?> First Congregational Church of Kingston, NH

Article

Thinking Aloud - Jan 2019

1/2/19 | 2019 Thinking Aloud | by Rev. Dr. W. David Thomas

Thinking Aloud - Jan 2019

    Thinking Aloud . . .

     I recently met a woman who had not spoken to her sister in more than thirty years.

     Several years ago I preached at a church where (I was told) two men were members and attended regularly but because of a long ago difference of opinion had started sitting on different sides of the sanctuary and stopped greeting each other altogether.  They even used different doors.

     Perhaps you know someone who refuses to greet or even to look at a person who they are convinced offended them; or perhaps you know a parent who will not allow you to mention the name of a son or daughter who committed some long ago misdeed that reflected badly on the family name.

     Maybe you offended someone who no longer sends you a birthday card or calls to see how you are doing.  Your calls go unreturned, your notes unacknowledged, your efforts at reconciliation rebuffed.

     You see it on the newscast every week.  People are leaving a courthouse and the reporter pushes a microphone in front of a group of family members.  Someone they love has been injured.  And now the family wants “justice”, they say.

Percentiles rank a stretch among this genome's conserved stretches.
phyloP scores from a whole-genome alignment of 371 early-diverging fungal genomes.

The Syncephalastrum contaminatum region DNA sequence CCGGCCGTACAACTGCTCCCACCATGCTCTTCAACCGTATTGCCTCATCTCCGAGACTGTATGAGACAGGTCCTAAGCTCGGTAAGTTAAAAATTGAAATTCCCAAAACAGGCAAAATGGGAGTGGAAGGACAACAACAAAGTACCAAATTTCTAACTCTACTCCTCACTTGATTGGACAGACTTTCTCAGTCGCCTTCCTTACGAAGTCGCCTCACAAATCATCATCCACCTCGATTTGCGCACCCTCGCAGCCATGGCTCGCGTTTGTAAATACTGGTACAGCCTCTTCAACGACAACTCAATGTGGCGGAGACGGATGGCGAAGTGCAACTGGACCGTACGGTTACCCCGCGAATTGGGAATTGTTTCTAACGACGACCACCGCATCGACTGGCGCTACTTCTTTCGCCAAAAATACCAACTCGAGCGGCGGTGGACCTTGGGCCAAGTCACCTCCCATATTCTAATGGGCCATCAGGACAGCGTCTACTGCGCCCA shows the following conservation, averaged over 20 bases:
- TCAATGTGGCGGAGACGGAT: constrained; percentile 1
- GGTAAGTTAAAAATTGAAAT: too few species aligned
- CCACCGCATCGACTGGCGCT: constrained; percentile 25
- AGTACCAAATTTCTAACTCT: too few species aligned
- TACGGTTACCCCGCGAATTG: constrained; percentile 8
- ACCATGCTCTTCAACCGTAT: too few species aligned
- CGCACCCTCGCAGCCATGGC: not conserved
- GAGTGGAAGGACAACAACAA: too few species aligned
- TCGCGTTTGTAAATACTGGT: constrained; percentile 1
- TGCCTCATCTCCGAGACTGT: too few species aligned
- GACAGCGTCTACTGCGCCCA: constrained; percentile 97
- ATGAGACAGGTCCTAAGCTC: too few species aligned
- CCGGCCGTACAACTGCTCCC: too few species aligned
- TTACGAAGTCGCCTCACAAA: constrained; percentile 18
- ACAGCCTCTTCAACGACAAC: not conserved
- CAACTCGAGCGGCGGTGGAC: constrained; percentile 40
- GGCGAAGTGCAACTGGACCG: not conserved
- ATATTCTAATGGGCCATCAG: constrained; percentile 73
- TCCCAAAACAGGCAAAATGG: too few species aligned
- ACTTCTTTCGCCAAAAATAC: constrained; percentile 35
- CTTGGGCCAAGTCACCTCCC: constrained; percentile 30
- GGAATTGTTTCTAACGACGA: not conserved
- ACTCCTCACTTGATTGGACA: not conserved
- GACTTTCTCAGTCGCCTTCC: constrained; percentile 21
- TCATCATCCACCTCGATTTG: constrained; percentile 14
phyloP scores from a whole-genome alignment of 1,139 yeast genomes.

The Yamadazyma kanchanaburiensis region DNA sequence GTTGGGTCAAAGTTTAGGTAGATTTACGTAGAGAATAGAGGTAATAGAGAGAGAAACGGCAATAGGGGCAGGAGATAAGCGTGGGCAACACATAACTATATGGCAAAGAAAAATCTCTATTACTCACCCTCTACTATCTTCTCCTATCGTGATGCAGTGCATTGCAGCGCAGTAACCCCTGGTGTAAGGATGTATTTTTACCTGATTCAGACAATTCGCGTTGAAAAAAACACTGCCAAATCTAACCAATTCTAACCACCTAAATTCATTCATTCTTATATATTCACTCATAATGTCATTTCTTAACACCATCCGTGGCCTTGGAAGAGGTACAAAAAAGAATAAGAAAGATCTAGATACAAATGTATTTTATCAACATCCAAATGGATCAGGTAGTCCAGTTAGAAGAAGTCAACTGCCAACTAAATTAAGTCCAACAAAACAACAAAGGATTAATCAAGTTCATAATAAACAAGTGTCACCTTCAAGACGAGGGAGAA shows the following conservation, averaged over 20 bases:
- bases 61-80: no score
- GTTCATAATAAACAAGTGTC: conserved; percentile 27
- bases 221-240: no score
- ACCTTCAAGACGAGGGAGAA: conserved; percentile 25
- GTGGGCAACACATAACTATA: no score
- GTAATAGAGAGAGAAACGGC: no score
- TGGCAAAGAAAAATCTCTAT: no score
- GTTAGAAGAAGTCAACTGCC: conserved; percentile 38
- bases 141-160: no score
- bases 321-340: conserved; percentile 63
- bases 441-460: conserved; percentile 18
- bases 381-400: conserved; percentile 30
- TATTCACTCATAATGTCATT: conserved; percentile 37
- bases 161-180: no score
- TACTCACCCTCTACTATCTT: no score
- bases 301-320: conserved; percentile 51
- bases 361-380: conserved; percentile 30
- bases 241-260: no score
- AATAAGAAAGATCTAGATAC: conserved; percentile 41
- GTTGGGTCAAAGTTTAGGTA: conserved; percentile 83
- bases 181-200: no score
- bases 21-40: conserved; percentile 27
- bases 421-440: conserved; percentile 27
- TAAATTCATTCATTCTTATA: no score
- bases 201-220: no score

This is David Thomas just thinking aloud that Jesus said, “Forgive one another as I have forgiven you.” “If a man takes your garment, give him your coat.  If he hits you on one cheek, give him your other.”

     The words sound so strong, so unreasonable.  Where is the justice?  "I deserve more respect!"

     I can hear someone saying, “Forgive?  When hell freezes over!”

     Justice, indeed.  Jesus knew that mostly what we seek is vengeance and that “vengeance is mine” says the Lord God.  When we have been injured, we are better advised to leave justice to someone else, and to reach deep within ourselves and by the grace of God offer forgiveness.

     "Bear with each other and forgive one another if any of you has a grievance against someone. Forgive as the Lord forgave you" (Colossians 3.13).

     An unforgiving spirit, someone cleverer than I am once said, is like drinking poison and then hoping someone else will die.

     It’s the New Year and time for a new chapter, a new page, a new beginning.  Someone you know needs to be forgiven.  And you need what happens when you forgive.